De Havilland Australia ADH-1


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Jul 25, 2007
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Does anyone have any details on the ADH-1 fighter concept proposed to the RAAF by de Havilland Aircraft Pty Ltd in 1941?

Below are two snippets - one from Aeroplane Monthly, the other from the Mosquito Aircraft Association of Australia. In a nutshell, the story is this:

In 1941, the General Manager of de Havilland Australia - Major Alan Murray Jones - formed a special design group to produce a simple fighter for the RAAF. Chief Engineer John Mills formed a design group which "produced a proposal for a simple single engine fighter, wooden wings and steel tubular fuselage, powered by the twin Wasp engine..."

Writing back in 2000, John Mills said that a copy of the 1941 ADH-1 proposal still existed at the HDH Bankstown archive. Searching the Boeing Australia website for "ADH-1" gives no results ( just produces 'Adh Bond Repairs' returns).

Does anyone know what happened to the HDH archives?

Aeroplane Monthly, January 2017, Vol 45, no 1. Issue no 525, pg.43

Mills and the 'Mossie': The triumphs and tragedies encountered by de Havilland Australia in production of the Mosquito — and the key role played by one man, by Brian van de Water

[...] The RAAF still lacked a single-seat fighter as of 1941. In a previously untold story, a concerned Murray Jones created a design group,led by John Mills, to develop a locally produced fighter.The proposed engine was the Pratt & Whitney R-1830 being manufactured by CAC for fitment to Beauforts. Design proposal ADH-1 for an aircraft utilising a fabric-covered steel tube fuselage and wooden wings was completed and presented to the RAAF, but rejected. Unknown to DHA, the government had decided in late 1941 to build the Mosquito in Australia in order to fill the fighter gap. Ironically, CAC, responding to the desperate need for afighter in February 1942, came up with the Boomerang. [...]


John Mills Recalls: Experiences with de Havilland Australia and the United Kingdom pre-war and during World War II.

[...] When the Tiger Moth with its steel tube fuselage and wooden wings had successfully reached production, Major Murray Jones and his staff believed that we had the capacity, with outside support, to give the RAAF a simple fighter aircraft quite quickly. At the end of 1940 and start of 1941 there seemed to be no plans around to improve the situation.

The twin row Wasp was now under manufacture at the Aircraft Production Commission’s engine factory at Lidcombe which had been set up to make engines for the Bristol “Beaufort”. This was the first of the APC projects, and we sought to ascertain the top fighter performance we could get from this locally made engine using locally available materials.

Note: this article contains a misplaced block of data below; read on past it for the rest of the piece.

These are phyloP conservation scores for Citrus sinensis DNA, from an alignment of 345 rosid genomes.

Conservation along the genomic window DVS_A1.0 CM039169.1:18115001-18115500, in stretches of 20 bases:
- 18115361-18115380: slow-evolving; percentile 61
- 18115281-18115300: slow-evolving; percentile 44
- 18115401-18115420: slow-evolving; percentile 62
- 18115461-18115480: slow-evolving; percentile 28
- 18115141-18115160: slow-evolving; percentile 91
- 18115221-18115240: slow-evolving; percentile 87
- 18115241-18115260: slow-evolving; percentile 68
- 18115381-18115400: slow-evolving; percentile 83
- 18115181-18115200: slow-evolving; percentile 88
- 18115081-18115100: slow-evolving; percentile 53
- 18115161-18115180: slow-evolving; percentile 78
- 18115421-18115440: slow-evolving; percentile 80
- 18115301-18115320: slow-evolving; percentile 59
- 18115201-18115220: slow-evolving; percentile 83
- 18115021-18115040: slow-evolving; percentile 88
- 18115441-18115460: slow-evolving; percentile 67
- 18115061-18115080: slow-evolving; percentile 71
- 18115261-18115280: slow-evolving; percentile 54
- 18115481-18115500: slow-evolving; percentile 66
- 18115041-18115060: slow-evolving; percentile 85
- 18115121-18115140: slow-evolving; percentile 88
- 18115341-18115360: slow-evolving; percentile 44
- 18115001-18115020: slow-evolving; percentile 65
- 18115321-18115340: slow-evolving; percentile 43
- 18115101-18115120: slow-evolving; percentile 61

We had the enthusiastic support of Professor A. V. Stephens, newly arrived Hargrave Professor of aeronautical engineering at Sydney University, whose considerable background of experience at the Royal Aircraft Establishment in England was available for aerodynamics, controls, stability and performance. We also had his promise of the support of his students for this work.

Additionally, Mr. L. P. Coombes, head of the Aeronautical Research Laboratories at Fishermen’s Bend, Melbourne, offered every assistance including aerodynamics, structures, weights, etc.

At de Havilland, we had a young but dedicated group with a great feeling of confidence and enthusiasm for such a project. At the time, before Pearl Harbour, aircraft from overseas seemed to be unobtainable. Perhaps, in the absence of a close threat, the need for a fighter was perhaps academic, but Major Murray Jones, with it is World War I fighter background was convinced something should be done.

We produced a proposal for a simple single engine fighter, wooden wings and steel tubular fuselage, powered by the twin Wasp engine and using every piece of aerodynamic technique available with the guidance of our advisers.

We called the project “ADH-1” and Major Murray Jones presented it to the Chief of Air Staff, RAAF for his consideration when he visited us. A copy of the proposal is in the H. D. H. archives at Bankstown.

The only response we at the Havilland received from the RAAF was a question “why don’t you use a more powerful engine?” [...]


Senior Member
May 26, 2006
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That's new for me my dear Apophenia,thanks.


I really should change my personal text
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Mar 11, 2012
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Please link this thread to to the “Panic Fighter 1938 ” thread.

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